The Presidents: John Quincy Adams

Dear old dad gets the books and the miniseries and Paul Giamatti and everything, but what about John Quincy Adams? There have only been two instances in our nation’s history when a father and son both ascended to the Presidency. In both instances, both father and son were considered significantly less than ideal Chief Executives. We are currently experiencing the second instance when the Presidency of George W. Bush has been so atrocious that he has actually managed to make his father look positively statesmanlike in comparison. John Quincy Adams was not nearly as bad a President as George W. Bush, but perhaps it would be wise to take as the lessons of history that concept that we should never again elect the son of a former President. Then again, maybe the third time will be the charm.

John Quincy Adams was pretty much groomed to become President even before the office was created. He was a Harvard graduate, a lawyer and a diplomat who had learned much not only from his father, but many of the founding fathers he’d had access to as a young man. John Quincy Adams had been essential to James Monroe in the drafting and implementation of the Monroe Doctrine which essentially stated that Europe would be best served by keeping their imperialist aims toward the western hemisphere in check. His position as Secretary of State in the Monroe Cabinet had groomed him to run for President back when that position was seen as a natural stepping stone to the Oval Office.

Quincy ran an infamously prickly race against Andrew Jackson and in a precursor of things to come, the man with the more famous name lost the popular vote, but still managed to claim victory. No candidate actually had garnered enough electoral votes to stake the claim toward victory and so the Presidential race was decided in the House of Representatives, where John Quincy Adams won by a single vote after a notorious bargain with fellow candidate Henry Clay who had his eye on winning that stepping stone position in an Adams Cabinet.

John Quincy Adams immediately faced opposition from the Jacksonians who were rightly bitter about the way the election was handled. Andrew Jackson may have lost the election but he still retained significant power and influence and Adams found himself fighting against his supporters throughout his term. It wasn’t just Jackson’s backers that Adams had to fight against. The bargain struck between Adams and Henry Clay had left a bad taste in the mouths of many, even some of his own supporters. In addition to having to deal with this issue, the Adams Presidency was marked by his own failings as a leader. He was hardly what you would term an electrifying personality and much like his father he almost immediately seemed outdated and old-fashioned. This was in stark relief to Andrew Jackson who just so happened to be one of the most charismatic politicians in American history. The contrast between the war hero Jackson with his thick head of hair and the bald and introverted John Quincy Adams was not lost on anyway and right from the beginning it seemed obvious that a mistake had been made. He quickly lost the confidence of the Congress and the nation and essentially served as a caretaker President occupying the position in between men of flair and leadership, just like his father had been between George Washington and Thomas Jefferson.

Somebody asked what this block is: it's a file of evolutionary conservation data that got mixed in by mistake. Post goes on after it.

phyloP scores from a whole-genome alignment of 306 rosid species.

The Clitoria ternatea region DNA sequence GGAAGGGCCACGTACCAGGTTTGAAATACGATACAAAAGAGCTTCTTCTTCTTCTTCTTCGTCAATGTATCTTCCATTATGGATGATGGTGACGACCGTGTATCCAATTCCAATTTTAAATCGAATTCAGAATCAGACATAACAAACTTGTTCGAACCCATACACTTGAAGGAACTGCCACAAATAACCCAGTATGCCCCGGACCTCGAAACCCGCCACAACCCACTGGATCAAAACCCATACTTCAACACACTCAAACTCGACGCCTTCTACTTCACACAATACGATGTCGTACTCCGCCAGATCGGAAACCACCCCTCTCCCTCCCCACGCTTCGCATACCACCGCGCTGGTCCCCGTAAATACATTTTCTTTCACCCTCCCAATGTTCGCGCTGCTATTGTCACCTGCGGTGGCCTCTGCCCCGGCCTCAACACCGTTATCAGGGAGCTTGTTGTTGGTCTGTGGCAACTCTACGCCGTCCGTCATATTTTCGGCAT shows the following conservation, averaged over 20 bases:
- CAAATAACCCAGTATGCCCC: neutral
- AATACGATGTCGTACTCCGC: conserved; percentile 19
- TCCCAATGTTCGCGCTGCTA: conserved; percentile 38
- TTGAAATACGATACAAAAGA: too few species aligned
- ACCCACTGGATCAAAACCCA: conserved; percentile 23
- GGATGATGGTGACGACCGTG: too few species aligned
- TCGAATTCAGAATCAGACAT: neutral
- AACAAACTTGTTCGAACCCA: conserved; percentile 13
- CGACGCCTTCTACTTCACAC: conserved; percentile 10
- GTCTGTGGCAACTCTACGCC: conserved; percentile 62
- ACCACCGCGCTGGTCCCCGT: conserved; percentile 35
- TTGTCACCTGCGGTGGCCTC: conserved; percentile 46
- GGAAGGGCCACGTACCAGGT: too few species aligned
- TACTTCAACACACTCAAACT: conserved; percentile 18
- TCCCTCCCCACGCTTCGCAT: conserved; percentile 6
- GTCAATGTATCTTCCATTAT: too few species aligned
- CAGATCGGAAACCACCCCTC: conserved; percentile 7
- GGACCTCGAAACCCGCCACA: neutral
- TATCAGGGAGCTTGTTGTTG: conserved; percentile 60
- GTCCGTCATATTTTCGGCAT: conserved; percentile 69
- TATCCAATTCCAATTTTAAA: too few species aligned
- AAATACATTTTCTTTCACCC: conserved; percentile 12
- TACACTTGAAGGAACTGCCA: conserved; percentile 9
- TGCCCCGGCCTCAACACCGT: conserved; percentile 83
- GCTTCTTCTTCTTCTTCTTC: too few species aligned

There was never any question as to the 1828 election. Jackson blew Adams away both in the popular and electoral vote and quickly proved that the bargain to get Adams the Presidency four years earlier had been a huge mistake. Like a handful of other Presidents, John Quincy Adams’ stature grew once he exited the White House. He has never been retrofitted as a great President, but he grew to be admired for his honestly and judgment. And, of course, he established himself as someone to be admired by virtue of his role in defending the African slaves who revolted aboard the Amistad. At long last John Quincy Adams revealed to the American public that he was proponent of freedom and a firm believer in the foundations of civil liberties toward all men that the United States had allegedly been constructed upon.